Thomas Jefferson

High School | Home of the Spartans

Inadequate Intersectionality

Posted 10/18/2021 by Eleanor Benson

An image of the LGBTQ+ pride flag. Illustrated by Hannah Minn. Photo Credit: Refinery 29

It is necessary to focus on intersectionality, sexuality awareness, and open discussions in LGBTQ+ safe spaces.

When it comes to marginalized groups, it has become increasingly important to focus on intersectionality, specifically inside LGBTQ+ spaces that are present in schools. Intersectionality is the need for overlap between independent systems of discrimination and disadvantage. In today’s world, intersectionality has been coined as a “buzzword.” During the past decade, there have been big strides made by education systems to become more inclusive of LGBTQ+ students and create safe spaces for them. But what truly defines a safe space, and how can misconceptions inside them end up creating even less awareness?

In 2019, 11.7% of students from 15 years old to 17 years old identified as “non-heterosexual,” according to the CDC. By comparing this percentage to that of 2015 (8.9%), it is clear that throughout the next few years this number will continue to rise. Though the number of LGBTQ+ students is rising, awareness and acceptance of different identities and sexualities are at a slow crawl, even inside the community. A student from Thomas Jefferson High School (TJ) agreed to do an anonymous interview about their experience as a bisexual person within TJ’s GSA club. They stated that “inside the club, my sexuality was seen as invalid or as some attention grab from some of the other students.” Though this may sound surprising, there is a large amount of biphobia inside the community today. 

According to an interview done by the BBC of Ruth Hunt, the head of the Stonewall charity, “We know from all our evidence that bi people really do worry about the hostility they experience from our own communities.” In that same interview, the charity’s research suggested that “27% of bi women and 18% of bi men have experienced biphobia from within the LGBT community.” The type of misconceptions that are rooted in biphobia, such as a bi person is just on their way to be gay or are just experimenting, end up seriously harming bisexual people. As another bisexual TJ student, Shana Saint-Phard, stated, “I’ve been dealing with the kind of conceptions of you’re confused, like you’re either gay or straight, and I really internalized those for such a long time.” Because of this, it is critical for TJ’s safe spaces to be open and accepting of all queer individuals.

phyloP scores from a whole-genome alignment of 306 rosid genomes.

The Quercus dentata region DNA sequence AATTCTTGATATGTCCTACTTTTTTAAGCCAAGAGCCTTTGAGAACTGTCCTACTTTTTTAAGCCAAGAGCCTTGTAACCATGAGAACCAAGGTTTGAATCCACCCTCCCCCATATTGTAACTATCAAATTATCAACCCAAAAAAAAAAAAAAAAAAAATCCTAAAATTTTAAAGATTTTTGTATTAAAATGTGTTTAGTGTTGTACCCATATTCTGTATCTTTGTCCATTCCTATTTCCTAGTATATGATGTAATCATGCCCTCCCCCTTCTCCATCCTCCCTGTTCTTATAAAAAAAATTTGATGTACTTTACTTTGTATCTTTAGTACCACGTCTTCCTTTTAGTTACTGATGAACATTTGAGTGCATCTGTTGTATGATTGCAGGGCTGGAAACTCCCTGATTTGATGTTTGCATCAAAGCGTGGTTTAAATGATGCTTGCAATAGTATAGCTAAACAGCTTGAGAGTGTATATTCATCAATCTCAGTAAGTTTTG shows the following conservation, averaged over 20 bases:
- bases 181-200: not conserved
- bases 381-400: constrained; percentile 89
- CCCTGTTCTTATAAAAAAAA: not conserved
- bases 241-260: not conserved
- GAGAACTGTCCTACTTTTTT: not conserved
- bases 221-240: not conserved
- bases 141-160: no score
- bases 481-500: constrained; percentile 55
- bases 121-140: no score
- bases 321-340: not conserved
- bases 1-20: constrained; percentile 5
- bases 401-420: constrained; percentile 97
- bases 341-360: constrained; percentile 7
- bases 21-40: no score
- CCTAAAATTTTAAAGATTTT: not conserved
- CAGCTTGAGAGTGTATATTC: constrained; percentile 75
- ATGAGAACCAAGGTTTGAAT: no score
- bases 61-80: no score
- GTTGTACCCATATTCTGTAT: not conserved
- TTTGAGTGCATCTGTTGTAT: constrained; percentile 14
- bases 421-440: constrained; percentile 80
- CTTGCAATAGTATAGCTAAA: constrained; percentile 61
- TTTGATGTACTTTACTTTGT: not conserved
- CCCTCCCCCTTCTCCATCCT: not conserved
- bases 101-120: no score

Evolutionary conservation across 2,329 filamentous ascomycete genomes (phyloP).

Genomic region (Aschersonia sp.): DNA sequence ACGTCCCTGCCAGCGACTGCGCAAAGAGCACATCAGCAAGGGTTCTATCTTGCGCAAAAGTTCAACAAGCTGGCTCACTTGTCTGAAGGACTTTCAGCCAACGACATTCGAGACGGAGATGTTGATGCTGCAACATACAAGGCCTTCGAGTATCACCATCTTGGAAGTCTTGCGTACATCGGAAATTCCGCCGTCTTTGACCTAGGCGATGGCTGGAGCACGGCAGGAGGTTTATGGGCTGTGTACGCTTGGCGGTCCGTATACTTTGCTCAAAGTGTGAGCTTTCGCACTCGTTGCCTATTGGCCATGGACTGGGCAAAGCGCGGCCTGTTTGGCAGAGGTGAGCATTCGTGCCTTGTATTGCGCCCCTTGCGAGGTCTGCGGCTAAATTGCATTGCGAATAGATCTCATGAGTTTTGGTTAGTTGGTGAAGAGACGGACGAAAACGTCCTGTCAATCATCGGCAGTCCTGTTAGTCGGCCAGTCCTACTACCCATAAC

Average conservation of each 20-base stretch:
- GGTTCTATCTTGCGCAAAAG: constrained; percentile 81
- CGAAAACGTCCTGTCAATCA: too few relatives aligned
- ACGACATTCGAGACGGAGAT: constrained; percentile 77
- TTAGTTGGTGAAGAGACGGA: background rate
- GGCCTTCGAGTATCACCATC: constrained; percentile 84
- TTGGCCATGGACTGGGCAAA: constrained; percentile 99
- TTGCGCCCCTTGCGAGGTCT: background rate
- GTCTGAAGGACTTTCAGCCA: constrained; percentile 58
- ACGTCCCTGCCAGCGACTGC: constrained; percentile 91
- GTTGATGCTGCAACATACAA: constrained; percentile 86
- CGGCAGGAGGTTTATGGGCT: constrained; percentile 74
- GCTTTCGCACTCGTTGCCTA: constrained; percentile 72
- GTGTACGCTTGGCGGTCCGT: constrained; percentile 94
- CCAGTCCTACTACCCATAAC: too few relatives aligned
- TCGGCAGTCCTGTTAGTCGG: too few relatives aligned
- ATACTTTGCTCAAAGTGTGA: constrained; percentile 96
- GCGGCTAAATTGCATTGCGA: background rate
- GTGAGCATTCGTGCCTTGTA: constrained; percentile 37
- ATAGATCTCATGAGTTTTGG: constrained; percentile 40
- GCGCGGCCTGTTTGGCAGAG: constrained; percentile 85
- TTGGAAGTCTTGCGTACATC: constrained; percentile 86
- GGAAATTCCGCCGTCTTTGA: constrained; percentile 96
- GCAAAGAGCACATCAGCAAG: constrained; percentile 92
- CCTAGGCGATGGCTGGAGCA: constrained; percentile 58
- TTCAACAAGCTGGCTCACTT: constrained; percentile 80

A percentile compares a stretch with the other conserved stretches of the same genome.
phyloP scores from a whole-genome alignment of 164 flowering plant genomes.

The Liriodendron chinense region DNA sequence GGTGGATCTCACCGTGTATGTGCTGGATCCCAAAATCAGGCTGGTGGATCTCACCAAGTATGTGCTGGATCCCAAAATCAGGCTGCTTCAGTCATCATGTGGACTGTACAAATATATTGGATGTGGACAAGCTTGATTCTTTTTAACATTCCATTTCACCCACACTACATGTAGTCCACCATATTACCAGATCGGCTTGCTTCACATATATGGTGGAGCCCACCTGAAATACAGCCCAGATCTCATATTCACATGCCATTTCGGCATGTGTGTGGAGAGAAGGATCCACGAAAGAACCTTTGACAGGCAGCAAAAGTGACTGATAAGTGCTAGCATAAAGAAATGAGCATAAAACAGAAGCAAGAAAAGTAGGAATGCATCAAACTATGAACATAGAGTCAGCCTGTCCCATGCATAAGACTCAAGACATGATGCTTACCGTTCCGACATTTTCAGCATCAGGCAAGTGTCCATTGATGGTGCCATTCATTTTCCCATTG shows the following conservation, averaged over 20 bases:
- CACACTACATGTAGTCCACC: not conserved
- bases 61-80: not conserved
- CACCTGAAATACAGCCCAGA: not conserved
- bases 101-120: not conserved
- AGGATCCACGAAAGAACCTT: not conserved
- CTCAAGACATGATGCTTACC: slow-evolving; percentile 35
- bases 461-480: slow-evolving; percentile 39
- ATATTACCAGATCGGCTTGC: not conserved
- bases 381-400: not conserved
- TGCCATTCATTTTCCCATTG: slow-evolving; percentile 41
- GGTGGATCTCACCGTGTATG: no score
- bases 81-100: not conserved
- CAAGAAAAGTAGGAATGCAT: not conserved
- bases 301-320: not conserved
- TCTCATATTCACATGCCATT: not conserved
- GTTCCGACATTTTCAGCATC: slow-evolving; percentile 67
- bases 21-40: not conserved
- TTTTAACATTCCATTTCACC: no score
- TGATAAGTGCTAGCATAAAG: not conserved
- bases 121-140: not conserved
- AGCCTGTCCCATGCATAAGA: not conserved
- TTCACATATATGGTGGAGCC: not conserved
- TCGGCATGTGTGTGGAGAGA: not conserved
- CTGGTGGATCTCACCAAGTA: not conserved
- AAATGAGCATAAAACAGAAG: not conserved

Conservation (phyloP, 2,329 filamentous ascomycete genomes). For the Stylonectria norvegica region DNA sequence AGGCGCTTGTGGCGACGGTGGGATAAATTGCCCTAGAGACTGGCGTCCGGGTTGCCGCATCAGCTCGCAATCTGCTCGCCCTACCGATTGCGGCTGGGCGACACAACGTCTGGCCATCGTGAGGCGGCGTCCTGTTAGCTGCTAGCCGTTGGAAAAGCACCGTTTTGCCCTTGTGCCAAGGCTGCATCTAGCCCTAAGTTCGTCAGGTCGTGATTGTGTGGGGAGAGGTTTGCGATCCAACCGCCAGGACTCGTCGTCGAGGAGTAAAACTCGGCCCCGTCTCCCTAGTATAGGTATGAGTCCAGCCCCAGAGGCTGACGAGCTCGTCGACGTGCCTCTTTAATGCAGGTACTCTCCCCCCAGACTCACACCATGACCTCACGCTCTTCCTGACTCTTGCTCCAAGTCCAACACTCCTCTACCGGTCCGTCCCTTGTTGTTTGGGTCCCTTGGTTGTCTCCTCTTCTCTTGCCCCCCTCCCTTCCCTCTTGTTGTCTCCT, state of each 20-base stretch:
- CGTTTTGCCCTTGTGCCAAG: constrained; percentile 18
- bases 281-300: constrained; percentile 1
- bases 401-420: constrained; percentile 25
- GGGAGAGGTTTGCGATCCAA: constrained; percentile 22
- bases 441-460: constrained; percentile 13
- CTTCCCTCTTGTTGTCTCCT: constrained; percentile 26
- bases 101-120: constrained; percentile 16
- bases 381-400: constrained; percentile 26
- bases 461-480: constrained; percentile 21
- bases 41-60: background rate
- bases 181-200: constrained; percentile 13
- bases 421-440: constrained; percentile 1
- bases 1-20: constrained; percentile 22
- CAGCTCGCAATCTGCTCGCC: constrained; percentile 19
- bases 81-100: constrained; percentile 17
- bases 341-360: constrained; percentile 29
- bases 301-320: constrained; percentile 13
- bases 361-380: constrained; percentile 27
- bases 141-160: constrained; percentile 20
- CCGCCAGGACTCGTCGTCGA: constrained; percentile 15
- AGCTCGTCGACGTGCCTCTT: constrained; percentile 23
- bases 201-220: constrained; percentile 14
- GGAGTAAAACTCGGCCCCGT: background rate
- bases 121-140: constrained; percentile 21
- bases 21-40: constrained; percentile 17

Though it is popularized for queer people to participate in queer discourse in LGBTQ+ safe spaces, it is important to note how queer discourse can invalidate an identity. Some queer discourse topics are highly beneficial to the community, like the legal rights of transgender students and violence against LGBTQ+ people. However, when it comes to queer definitions, Saint-Phard states, “I wouldn’t discuss it like the actual validity of people’s sexualities because that it hurts the people whose identity is being called into question.” Sharing opinions and experiences is extremely important to achieve intersectionality; however, there must be a line drawn between open discussions and attacking another person’s identification.

Accepting bisexual people is just the tip of the iceberg when it comes to intersectionality. Intersectionality is a beautiful way to bring students together; as said by Saint-Phard, “[a club] requires all genders and race representation because each little bubble of identity when they come into contact with each other they create something completely different.” Each LGBTQ+ individual has their own gender, race, nationality, religion, and background; because of this, different types of discrimination and stereotypes affect each person. For example, a black queer woman will face a different type of homophobia, sexism, and racism than a black queer man. Because of this, it is extremely important for every student at any school level to understand identities, the discrimination they may face, and accept people who are different from themselves. In order to do this, clubs like GSA and high schools need to focus on reaching out to the full student body. This type of outreach can be as simple as a school implementing a program to have an annual check-in with students to ensure that the correct pronouns are used for them and their preferred name. It can also be requiring preferred pronouns inside introduction presentations at the beginning of the year. By doing this, transgender students do not have to have possibly uncomfortable conversations with teachers and other students. These types of policies have already been implemented at the university and college level, but in order to support trans students, they need to be implemented in earlier school stages.

How intersectionality can be brought into any safe space is an important discussion in any environment, inside and outside of school. TJ is already taking these strides and is very open to these types of policy changes. Within the Denver Public School District there is also a great amount of support shown to queer and trans students, i.e. the DPS statement of support (DPS Statement of Support for LGBTQ+ Students) and the January 23rd Board Resolution (Board Resolution). Due to this, the future at TJ for LGBTQ+ students looks brighter. A school is a place for education and this includes education that needs to occur for a student body to become welcoming of others.